GMA gets good ratings in infra, shortcoming is corruption
- Ghio Ong, Helen Flores () - August 5, 2010 - 12:00am

MANILA, Philippines – Four in 10 Filipinos appreciate former President Gloria Macapagal-Arroyo’s infrastructure projects but a significant number also consider her inability to address the problems of corruption and inflation as among her biggest failures, a recent Pulse Asia survey showed.

The non-commissioned survey, conducted from July 1 to 10, found that 43 percent of Filipinos are most appreciative of Arroyo’s efforts to upgrade the country’s infrastructure/airports/ports.

Pulse Asia’s July Ulat ng Bayan Survey also revealed that public disapproval and distrust were the prevailing sentiments toward Arroyo up to the last three months of her term.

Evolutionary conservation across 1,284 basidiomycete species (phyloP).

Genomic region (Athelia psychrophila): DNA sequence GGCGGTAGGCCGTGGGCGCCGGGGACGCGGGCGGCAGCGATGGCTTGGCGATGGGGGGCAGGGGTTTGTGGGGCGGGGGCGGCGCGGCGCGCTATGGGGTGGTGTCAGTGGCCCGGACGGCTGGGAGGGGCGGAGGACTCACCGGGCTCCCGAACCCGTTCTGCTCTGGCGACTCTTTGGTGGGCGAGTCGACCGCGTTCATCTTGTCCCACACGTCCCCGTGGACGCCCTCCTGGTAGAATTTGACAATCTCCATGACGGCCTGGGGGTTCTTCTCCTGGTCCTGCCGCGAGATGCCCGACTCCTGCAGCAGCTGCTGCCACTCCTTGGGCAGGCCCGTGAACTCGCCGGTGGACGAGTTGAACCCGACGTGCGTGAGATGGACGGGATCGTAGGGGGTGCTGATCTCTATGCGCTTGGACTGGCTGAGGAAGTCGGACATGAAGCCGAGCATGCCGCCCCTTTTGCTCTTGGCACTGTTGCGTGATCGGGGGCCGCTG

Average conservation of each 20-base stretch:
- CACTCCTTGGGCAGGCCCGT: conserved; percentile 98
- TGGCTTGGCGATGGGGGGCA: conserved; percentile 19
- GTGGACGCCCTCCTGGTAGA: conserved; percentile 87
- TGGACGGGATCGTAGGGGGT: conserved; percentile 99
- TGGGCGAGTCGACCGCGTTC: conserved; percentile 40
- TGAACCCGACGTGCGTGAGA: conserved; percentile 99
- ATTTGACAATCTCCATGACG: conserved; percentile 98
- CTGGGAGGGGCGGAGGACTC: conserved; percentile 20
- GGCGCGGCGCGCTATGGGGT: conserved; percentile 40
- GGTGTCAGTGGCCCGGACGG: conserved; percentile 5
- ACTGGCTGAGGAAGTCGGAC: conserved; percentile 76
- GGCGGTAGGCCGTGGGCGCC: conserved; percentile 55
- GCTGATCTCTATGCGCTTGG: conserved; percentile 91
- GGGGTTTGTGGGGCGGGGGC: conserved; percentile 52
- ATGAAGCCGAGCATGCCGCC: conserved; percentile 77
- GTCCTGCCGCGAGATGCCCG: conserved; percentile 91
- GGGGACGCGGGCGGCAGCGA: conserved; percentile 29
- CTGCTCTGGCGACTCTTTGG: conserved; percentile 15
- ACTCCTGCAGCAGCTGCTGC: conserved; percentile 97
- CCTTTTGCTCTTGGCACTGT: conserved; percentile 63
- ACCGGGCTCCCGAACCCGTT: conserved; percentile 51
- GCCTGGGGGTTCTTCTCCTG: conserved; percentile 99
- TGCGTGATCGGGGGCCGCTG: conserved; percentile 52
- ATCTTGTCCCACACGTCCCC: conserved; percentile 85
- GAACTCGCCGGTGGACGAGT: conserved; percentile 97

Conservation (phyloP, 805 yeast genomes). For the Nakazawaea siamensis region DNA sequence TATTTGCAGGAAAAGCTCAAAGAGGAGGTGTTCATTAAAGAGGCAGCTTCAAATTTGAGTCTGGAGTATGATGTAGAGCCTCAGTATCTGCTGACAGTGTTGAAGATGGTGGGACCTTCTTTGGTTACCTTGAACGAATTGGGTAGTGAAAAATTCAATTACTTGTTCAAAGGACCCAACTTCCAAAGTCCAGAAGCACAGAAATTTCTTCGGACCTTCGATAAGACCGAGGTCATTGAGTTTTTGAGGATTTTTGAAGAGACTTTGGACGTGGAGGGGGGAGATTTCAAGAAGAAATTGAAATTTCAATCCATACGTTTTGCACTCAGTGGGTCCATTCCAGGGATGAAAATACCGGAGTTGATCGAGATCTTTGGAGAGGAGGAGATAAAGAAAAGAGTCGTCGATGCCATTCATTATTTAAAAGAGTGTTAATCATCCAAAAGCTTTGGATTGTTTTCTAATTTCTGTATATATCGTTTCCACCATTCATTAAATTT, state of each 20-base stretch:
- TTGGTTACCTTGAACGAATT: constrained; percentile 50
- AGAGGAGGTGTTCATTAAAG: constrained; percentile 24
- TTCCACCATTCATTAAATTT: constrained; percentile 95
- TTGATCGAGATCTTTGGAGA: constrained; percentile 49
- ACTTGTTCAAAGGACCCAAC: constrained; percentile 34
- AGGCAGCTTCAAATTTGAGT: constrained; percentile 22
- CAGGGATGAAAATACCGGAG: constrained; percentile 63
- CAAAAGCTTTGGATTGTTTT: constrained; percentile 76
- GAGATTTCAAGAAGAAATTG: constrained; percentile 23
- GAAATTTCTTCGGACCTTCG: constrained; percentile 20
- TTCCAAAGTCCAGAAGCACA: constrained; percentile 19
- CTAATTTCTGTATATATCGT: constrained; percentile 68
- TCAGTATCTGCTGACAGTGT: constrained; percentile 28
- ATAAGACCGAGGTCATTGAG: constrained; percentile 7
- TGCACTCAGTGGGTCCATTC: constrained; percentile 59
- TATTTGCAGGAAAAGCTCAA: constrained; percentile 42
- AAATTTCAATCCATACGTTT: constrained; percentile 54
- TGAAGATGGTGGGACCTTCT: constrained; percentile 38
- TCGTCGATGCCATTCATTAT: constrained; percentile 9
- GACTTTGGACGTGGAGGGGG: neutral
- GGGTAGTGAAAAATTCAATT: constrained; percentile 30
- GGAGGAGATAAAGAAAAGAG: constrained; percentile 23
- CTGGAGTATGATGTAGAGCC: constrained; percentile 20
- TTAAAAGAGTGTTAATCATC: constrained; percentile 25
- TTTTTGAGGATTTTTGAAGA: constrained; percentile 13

Arroyo is now the congresswoman of Pampanga’s second district.

Elena Bautista-Horn, Arroyo’s spokesperson, said while some parts of the poll were still negative, at least Filipinos are starting to appreciate her accomplishments.

She declined to comment further as she has yet to see the details of the survey.

“We want to see how the questions were phrased and how they were asked. It really depends on how you ask the questions. But at least the people now appreciate the infrastructure projects the President has made,” Bautista-Horn told reporters.

“You go anywhere. Compared to 2000, it’s really different now. The roads and bridges have improved,” she said.